Yahdon Israel ushered #LiterarySwag into Instagram vernacular when he founded a niche book club in Boerum Hill by the same name.
For a country intent on the loosest possible definitions of free speech, one of our most marginalized populations is subject to an insidious degree of censorship.
The United States—the world leader in incarceration, imprisoning 2.2 million at this very moment—is fixated on free speech, but we favor the adjective over the verb. Prisons throughout the country are banning books that disagree with the racial disparity in U.S. prisons, the prison-industrial complex, and other incisive critiques of mass incarceration. And some are banning books altogether: one Georgia jail recently imposed a ban on all books, excluding only religious texts. Louisiana has banned non-Christian religious material, a decision that evidently violates the Constitutional provisions for religious freedom. Even the more liberal state of Washington forbade outsiders to make charitable book donations to prisons. Although the Washington Department of Corrections has rolled back the ban to accept donations from a small, specified list of charities, this compromise hardly changes the fact that WDOC only changed the rule because it couldn’t get away with it.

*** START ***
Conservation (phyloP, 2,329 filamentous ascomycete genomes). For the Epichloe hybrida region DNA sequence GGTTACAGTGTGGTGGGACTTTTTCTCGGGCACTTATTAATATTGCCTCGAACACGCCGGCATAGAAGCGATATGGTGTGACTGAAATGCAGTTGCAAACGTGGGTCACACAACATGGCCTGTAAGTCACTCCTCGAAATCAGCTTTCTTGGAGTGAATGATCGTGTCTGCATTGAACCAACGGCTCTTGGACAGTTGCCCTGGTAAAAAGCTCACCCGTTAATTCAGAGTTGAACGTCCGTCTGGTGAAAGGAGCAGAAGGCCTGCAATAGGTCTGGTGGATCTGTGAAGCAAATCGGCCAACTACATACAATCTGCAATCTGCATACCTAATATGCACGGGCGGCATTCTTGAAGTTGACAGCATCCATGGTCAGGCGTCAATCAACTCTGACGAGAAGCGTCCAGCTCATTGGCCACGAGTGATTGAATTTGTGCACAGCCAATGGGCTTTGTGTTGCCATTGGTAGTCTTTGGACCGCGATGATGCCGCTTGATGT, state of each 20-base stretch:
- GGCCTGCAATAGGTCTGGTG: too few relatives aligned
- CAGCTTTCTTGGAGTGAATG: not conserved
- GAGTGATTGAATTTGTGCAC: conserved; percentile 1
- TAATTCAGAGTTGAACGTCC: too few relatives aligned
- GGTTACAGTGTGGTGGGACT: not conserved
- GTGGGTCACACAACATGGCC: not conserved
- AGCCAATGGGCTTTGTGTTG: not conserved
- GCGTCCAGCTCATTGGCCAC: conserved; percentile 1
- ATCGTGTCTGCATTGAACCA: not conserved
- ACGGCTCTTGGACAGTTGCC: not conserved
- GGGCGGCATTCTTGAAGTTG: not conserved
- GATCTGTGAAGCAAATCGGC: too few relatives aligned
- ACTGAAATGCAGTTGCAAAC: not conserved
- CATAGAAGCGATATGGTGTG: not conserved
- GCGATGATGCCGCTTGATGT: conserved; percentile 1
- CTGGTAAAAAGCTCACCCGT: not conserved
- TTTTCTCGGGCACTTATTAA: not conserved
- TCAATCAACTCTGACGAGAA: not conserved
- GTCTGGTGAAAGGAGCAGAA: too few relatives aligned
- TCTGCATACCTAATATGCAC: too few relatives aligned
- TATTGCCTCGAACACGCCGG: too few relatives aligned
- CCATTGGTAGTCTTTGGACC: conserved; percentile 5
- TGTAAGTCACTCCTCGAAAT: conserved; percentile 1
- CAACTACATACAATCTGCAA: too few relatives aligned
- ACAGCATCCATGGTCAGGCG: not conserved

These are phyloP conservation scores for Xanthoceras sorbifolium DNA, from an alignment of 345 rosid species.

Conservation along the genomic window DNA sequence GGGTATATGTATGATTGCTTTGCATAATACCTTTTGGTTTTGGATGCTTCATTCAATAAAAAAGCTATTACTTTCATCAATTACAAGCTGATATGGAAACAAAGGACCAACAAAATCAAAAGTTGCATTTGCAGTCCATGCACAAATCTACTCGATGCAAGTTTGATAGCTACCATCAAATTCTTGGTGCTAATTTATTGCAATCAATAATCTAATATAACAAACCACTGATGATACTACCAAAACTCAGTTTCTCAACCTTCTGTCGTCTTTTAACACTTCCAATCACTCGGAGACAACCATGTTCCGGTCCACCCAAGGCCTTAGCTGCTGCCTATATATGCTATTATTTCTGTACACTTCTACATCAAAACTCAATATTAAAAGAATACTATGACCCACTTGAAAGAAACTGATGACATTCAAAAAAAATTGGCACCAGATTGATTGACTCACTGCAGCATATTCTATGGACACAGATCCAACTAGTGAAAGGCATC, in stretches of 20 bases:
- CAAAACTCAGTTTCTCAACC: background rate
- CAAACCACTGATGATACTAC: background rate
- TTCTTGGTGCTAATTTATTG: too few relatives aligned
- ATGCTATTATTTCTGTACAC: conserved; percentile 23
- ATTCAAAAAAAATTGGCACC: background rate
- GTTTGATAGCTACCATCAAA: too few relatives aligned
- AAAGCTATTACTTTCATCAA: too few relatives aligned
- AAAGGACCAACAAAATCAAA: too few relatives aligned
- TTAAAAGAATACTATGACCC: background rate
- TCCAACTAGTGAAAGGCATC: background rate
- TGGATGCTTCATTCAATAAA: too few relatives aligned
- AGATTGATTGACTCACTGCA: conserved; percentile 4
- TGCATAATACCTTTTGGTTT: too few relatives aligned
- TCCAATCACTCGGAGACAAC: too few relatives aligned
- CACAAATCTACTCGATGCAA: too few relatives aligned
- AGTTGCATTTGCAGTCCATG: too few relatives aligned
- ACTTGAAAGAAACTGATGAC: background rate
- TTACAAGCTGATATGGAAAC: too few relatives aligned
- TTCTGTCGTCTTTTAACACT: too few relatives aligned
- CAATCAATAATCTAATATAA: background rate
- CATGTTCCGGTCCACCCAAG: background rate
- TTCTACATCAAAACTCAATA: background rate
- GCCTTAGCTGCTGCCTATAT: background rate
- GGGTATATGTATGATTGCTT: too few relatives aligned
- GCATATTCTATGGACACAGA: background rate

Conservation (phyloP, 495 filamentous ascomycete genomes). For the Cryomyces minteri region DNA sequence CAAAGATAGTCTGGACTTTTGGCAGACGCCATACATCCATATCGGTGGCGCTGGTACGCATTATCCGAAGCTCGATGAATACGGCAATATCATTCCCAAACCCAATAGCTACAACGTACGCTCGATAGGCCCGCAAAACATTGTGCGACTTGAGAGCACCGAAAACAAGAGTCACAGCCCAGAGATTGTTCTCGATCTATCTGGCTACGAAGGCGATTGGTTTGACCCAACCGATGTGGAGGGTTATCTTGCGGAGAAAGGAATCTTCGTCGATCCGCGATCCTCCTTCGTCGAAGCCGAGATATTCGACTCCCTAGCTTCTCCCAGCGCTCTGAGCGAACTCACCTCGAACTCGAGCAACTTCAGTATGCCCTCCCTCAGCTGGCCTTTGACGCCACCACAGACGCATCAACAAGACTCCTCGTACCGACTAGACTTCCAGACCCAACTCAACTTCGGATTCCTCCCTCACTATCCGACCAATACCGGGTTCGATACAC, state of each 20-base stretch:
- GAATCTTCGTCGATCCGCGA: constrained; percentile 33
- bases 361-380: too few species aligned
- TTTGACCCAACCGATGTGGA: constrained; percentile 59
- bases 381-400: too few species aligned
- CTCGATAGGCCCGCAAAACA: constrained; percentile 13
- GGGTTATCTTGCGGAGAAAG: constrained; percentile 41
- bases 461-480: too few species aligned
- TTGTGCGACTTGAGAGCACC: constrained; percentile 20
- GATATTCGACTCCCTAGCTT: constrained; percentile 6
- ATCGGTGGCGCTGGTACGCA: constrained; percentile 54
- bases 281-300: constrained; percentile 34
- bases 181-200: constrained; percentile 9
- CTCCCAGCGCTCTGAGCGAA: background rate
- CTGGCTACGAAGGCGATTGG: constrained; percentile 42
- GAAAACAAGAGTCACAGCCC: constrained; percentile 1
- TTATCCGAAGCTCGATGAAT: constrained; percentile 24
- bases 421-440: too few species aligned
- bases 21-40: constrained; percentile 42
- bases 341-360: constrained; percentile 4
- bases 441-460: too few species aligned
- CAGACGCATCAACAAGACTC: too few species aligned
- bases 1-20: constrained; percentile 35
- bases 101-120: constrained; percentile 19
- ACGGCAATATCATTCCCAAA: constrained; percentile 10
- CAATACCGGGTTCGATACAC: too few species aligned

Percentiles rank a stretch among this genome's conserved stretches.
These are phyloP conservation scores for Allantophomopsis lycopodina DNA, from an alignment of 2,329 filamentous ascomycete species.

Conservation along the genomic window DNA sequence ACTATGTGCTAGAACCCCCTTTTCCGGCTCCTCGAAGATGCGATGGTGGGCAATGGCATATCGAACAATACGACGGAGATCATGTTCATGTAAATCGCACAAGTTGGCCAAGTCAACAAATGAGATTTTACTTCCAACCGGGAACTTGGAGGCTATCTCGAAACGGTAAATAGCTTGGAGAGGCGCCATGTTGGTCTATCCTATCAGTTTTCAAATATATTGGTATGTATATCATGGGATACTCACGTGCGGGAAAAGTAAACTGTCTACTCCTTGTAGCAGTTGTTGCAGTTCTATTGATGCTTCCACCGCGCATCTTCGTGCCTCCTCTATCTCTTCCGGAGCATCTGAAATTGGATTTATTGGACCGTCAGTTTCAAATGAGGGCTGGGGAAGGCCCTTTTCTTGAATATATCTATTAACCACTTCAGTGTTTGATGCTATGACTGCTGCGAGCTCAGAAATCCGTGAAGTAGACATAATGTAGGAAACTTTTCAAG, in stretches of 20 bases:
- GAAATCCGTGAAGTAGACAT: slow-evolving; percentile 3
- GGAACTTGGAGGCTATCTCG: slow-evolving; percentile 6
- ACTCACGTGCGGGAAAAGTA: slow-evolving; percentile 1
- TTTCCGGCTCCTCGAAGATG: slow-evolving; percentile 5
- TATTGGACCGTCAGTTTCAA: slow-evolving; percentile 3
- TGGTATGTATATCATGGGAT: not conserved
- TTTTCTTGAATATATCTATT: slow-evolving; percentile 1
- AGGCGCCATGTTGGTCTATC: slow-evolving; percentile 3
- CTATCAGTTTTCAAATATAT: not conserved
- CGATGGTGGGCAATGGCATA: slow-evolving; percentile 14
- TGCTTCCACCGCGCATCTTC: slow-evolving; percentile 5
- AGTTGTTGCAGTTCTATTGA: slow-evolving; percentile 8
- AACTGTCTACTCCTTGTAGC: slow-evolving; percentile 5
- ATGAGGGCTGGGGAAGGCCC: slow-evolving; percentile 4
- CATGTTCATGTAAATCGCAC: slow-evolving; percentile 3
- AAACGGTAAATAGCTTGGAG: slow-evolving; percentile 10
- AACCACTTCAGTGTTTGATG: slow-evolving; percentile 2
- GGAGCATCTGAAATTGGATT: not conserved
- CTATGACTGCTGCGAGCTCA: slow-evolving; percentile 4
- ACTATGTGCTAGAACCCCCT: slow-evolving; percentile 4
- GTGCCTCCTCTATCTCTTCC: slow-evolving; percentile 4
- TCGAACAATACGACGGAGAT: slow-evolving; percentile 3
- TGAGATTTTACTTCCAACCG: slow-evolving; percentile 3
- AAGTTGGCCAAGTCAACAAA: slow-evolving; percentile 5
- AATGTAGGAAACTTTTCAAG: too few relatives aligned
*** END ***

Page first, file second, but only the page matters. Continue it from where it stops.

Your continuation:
Recently, the Arizona Department of Corrections has banned Chokehold, a non-fiction work exploring the role of race within the criminal justice system. Written by a former prosecutor, the book dispenses advice for black men and details the rights people can use to protect themselves (for example, during searches). While this may be unjust, it’s not unprecedented: North Carolina and Florida have banned The New Jim Crow, another book dedicated to exposing racism’s inextricable link to mass incarceration.